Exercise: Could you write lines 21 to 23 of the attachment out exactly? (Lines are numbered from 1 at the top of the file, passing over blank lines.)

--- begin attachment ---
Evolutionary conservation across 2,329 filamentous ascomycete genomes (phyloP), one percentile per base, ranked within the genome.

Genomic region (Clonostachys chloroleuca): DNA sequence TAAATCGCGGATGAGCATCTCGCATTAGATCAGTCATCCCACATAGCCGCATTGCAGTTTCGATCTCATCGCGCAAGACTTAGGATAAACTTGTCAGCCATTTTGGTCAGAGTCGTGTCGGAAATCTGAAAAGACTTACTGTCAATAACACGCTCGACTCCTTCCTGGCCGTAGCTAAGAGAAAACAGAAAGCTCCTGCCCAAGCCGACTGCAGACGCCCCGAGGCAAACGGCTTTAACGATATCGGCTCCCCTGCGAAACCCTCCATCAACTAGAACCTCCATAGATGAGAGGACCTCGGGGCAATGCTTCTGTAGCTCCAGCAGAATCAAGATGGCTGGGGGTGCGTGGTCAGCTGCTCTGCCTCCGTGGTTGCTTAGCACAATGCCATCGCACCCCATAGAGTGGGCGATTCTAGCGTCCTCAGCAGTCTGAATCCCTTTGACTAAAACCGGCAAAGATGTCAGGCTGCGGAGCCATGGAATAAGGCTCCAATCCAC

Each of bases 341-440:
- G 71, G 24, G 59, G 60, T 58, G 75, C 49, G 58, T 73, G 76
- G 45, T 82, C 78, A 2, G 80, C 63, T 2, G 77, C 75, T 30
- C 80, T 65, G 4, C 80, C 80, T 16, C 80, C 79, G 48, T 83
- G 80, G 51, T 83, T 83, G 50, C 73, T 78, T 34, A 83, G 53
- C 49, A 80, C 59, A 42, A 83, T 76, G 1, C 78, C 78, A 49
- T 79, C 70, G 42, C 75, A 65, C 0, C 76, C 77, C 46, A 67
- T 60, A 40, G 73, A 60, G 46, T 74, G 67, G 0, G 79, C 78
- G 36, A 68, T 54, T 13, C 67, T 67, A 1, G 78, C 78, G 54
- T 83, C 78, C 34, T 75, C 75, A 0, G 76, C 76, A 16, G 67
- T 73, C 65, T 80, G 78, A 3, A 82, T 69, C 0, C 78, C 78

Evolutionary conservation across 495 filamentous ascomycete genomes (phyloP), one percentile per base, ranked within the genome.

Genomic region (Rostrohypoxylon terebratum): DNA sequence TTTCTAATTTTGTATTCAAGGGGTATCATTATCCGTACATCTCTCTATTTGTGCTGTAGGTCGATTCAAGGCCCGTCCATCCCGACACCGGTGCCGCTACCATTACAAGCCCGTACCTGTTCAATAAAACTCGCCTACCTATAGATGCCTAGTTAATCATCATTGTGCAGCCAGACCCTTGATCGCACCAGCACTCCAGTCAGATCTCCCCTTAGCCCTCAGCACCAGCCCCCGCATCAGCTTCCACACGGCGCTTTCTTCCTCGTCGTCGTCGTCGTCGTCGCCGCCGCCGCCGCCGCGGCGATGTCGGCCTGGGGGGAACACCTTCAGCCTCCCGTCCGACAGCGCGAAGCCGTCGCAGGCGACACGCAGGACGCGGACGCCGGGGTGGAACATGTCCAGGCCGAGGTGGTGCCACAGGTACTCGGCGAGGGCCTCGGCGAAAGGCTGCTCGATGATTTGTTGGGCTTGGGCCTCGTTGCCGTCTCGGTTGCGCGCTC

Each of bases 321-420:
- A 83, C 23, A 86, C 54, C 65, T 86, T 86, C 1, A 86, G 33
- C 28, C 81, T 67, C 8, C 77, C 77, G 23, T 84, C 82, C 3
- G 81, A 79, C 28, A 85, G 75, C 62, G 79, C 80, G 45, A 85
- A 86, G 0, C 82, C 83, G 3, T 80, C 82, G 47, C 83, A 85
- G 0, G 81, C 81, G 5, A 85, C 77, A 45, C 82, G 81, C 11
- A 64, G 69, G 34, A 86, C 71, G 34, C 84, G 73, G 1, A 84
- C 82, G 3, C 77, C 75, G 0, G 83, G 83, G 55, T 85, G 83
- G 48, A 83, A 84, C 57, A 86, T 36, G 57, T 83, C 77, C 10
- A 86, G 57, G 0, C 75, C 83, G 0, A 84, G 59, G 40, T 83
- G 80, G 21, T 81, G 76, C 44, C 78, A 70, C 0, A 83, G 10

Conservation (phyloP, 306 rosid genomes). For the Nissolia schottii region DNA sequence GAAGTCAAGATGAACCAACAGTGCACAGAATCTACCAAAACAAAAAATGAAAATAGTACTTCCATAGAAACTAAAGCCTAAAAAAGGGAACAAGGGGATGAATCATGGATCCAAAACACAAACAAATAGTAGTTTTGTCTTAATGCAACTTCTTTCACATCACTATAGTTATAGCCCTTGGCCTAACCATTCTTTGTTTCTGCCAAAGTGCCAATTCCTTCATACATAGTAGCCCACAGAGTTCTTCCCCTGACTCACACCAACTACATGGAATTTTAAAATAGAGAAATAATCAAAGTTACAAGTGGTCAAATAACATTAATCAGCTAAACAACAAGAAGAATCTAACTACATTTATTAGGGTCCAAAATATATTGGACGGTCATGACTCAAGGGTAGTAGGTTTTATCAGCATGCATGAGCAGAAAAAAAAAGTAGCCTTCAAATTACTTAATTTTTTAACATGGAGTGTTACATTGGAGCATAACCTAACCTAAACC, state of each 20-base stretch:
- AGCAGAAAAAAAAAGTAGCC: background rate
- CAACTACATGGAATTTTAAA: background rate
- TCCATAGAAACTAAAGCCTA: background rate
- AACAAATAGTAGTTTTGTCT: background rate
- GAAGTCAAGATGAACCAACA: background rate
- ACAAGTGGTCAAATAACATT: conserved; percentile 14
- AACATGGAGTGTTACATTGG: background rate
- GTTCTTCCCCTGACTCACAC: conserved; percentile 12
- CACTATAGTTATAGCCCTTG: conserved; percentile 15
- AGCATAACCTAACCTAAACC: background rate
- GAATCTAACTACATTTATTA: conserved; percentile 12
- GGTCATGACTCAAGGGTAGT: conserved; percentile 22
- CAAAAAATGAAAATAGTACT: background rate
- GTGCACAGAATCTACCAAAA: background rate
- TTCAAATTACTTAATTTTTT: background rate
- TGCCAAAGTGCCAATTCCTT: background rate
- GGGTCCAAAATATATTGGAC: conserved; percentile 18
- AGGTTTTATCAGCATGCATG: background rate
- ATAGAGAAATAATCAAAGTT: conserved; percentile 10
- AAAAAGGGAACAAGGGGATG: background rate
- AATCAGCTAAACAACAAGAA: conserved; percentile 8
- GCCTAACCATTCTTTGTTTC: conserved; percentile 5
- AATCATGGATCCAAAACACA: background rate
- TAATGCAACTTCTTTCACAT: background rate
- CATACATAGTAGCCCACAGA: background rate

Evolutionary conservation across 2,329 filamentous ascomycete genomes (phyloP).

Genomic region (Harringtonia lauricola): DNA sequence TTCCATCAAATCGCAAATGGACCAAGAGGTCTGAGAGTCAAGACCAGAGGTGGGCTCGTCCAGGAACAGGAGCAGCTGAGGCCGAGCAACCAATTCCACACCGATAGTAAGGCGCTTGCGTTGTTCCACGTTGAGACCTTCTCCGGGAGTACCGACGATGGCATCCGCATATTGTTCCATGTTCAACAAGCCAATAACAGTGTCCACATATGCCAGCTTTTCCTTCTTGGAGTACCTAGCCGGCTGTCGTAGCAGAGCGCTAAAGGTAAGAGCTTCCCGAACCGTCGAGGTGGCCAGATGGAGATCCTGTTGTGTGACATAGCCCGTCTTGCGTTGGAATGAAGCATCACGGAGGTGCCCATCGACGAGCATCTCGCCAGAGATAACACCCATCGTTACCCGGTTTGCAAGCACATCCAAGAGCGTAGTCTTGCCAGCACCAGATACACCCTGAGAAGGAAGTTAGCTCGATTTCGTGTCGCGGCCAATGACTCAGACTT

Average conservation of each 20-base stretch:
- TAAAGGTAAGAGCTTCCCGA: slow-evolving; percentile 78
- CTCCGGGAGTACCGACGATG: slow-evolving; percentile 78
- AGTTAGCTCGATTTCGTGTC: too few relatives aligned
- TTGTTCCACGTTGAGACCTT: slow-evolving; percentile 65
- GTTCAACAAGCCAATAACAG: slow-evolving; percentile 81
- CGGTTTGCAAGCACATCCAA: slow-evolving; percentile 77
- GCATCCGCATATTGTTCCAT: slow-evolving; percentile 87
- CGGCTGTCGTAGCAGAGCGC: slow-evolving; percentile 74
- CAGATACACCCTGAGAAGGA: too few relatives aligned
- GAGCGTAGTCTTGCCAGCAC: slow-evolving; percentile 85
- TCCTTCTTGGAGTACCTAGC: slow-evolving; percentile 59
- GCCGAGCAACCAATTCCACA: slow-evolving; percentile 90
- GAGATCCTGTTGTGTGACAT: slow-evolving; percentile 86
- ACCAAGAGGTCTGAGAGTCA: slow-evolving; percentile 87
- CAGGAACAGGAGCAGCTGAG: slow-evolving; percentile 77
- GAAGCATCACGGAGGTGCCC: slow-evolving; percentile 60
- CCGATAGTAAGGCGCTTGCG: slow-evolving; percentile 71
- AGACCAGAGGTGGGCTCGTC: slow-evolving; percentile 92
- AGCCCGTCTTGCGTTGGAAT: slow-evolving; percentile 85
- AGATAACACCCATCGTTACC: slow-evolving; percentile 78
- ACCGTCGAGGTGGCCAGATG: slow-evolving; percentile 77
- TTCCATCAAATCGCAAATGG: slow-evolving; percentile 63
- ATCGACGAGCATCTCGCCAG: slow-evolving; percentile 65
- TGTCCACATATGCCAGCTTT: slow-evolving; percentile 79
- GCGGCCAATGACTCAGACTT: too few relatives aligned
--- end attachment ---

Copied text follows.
- G 0, G 81, C 81, G 5, A 85, C 77, A 45, C 82, G 81, C 11
- A 64, G 69, G 34, A 86, C 71, G 34, C 84, G 73, G 1, A 84
- C 82, G 3, C 77, C 75, G 0, G 83, G 83, G 55, T 85, G 83